Colin

Tropical cyclone archives for the 2010 Atlantic hurricane season
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Colin

Post by Caribbean Traveler » Sun Aug 01, 2010 7:37 am

Sunday Morning Update

Tropical disturbance more organized

A tropical disturbance in the open Atlantic is looking more impressive. It is over 1500 miles east south east of the Windwards. Deep convection has expanded markedly. If you read our Atlantic summary you may be baffled by our "moderate" listing for development chances. It appears that this low is embedded in the ITCZ. Lows almost never develop in the ITCZ in the Atlantic. The rest of the world yes, but not the Atlantic. NHC labels nearly everything as a "tropical wave", but this low again appears to be more associated with the monsoon trough. The convection is still impressive, so if it continues to organize we'll also go with high chance of development later today.

:idea: Forecast models take this disturbance near or northeast of the Leewards in a little less than four days.

:!: Interests in the eastern and northern Caribbean should follow this disturbance.

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Re: Low 91L more organized in open Atlantic

Post by Caribbean Traveler » Sun Aug 01, 2010 6:54 pm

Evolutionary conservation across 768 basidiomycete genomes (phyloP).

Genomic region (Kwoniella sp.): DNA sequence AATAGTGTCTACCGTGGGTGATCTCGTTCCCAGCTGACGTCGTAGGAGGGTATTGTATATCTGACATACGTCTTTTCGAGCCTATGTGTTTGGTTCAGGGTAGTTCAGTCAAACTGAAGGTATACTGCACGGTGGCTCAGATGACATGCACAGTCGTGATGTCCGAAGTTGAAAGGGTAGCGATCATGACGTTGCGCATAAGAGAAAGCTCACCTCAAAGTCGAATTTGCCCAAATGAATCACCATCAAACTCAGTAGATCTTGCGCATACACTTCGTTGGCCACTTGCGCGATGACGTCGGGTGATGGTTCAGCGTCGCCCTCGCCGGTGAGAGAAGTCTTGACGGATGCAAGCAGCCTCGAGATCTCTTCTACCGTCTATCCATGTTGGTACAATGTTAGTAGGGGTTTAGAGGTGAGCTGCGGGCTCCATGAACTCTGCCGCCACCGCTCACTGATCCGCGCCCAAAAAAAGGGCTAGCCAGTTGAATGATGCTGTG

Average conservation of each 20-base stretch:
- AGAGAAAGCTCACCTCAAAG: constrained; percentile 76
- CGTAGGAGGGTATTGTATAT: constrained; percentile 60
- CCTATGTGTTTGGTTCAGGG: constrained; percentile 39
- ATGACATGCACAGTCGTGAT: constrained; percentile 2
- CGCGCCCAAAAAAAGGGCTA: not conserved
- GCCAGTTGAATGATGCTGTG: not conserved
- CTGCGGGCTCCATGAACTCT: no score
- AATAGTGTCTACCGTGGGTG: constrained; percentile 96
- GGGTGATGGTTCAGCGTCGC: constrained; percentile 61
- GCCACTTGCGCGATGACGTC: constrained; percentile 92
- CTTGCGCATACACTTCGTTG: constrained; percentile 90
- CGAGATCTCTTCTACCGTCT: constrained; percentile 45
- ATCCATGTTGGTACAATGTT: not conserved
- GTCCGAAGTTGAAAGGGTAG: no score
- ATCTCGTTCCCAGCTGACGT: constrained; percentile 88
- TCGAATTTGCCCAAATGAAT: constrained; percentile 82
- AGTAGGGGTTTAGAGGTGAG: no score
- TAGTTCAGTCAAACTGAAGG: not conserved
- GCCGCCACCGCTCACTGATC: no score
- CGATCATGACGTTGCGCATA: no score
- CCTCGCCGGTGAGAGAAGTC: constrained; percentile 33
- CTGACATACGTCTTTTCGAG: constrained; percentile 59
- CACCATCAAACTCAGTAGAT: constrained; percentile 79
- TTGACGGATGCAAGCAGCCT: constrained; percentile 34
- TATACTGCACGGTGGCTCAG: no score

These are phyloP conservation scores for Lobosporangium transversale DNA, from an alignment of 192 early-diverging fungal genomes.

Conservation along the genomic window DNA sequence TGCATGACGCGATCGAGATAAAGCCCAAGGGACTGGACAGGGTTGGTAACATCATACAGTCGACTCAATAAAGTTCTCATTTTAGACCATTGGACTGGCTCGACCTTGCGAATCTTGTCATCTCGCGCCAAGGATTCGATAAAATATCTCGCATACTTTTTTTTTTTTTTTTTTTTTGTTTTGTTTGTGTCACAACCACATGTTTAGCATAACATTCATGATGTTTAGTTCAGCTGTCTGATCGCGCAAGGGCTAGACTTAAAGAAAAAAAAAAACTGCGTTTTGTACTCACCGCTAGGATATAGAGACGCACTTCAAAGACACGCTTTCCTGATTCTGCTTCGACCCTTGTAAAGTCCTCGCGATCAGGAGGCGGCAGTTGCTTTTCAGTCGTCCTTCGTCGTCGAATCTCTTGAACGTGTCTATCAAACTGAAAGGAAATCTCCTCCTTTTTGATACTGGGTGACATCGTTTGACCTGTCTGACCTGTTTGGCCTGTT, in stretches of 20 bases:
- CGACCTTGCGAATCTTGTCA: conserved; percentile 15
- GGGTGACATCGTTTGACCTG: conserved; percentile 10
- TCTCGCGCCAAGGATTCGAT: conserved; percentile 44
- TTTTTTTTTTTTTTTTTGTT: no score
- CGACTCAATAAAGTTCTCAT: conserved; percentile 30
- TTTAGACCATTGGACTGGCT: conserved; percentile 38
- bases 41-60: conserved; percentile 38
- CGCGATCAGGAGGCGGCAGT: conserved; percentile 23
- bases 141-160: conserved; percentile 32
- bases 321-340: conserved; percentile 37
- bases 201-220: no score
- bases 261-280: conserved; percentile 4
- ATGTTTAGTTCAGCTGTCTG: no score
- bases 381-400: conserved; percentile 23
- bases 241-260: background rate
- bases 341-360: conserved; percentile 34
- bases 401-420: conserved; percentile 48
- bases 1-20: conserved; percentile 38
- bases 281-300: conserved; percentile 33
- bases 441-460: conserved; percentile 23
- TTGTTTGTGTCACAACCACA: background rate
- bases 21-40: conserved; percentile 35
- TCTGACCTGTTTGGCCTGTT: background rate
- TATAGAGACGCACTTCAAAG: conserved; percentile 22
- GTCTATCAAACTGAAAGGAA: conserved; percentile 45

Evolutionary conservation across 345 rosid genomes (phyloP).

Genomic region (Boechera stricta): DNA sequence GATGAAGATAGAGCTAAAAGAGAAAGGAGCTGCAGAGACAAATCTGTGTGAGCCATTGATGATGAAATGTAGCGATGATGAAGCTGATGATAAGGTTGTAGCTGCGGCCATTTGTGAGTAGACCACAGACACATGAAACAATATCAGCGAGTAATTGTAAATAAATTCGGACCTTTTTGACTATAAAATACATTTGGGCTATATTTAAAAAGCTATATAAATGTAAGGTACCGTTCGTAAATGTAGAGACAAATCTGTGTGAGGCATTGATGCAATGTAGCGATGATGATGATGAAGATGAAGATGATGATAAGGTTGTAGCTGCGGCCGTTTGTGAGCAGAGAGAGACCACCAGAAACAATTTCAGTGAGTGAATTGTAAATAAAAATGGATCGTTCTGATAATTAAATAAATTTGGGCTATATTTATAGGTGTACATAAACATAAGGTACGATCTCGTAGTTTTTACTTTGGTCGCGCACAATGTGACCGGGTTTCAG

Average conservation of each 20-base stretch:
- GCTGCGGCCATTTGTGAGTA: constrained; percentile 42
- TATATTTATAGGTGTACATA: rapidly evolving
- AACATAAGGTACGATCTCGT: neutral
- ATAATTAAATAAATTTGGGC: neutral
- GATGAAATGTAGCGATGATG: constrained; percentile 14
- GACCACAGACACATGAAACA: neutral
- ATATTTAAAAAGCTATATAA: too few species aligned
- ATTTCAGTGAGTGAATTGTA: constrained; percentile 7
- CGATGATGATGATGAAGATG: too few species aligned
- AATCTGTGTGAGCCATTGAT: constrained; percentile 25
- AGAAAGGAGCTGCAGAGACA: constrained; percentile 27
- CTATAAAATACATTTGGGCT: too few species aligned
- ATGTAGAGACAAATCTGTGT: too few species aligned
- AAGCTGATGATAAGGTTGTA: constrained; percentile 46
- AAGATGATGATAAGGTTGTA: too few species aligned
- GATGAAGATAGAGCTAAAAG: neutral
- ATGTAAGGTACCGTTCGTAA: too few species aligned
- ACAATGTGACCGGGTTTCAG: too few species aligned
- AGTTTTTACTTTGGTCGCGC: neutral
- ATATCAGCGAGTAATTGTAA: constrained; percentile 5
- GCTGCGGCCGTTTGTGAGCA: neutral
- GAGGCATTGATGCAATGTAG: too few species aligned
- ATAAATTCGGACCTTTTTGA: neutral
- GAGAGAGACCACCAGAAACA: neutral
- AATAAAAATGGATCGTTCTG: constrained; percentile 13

Sunday Evening Update

Tropical disturbance still near tropical depression status

The tropical disturbance has gained a little organization today. It is still far from land situated about 1700 miles east southeast of the Windward Islands. Upper air conditions are favorable for additional strengthening.

The Quickscat satellite would have been a great asset to evaluate this tropical disturbance. Those who said that it would not impact tropical weather forecasting could not have used Quickscat as an operational tool.


:idea: Forecast models take this disturbance northeast of the Leewards in a little less than four days and near the Southeast in about 9-10 days. Keep in mind that forecast track error increases with time....in other words the farther out the forecast, generally the less reliable it will be.

:!: Interests in the eastern Caribbean, Bahamas, and southeastern U.S. should follow this disturbance.

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Re: Low 91L more organized in open Atlantic

Post by Caribbean Traveler » Mon Aug 02, 2010 6:49 am

Monday Morning Update

Tropical disturbance status quo

The tropical disturbance appears to be seperating from the ITCZ as another band of showers forms to its south. A circulation seems to be developing now. NHC mentioned several hours ago that a low level circulation was not seen on the ASCAT satellite. This has been the problem over the past several days - a broad low with a mid level circulation. A ship report to the southeast of the broad circulation reported a westerly wind indicating that a low may now have actually developed. Our estimation is that this low is still on the border of tropical depression status. It is interesting to note that another tropical wave several hundred miles east southeast of the tropical disturbance has deeper convection than the disturbance itself.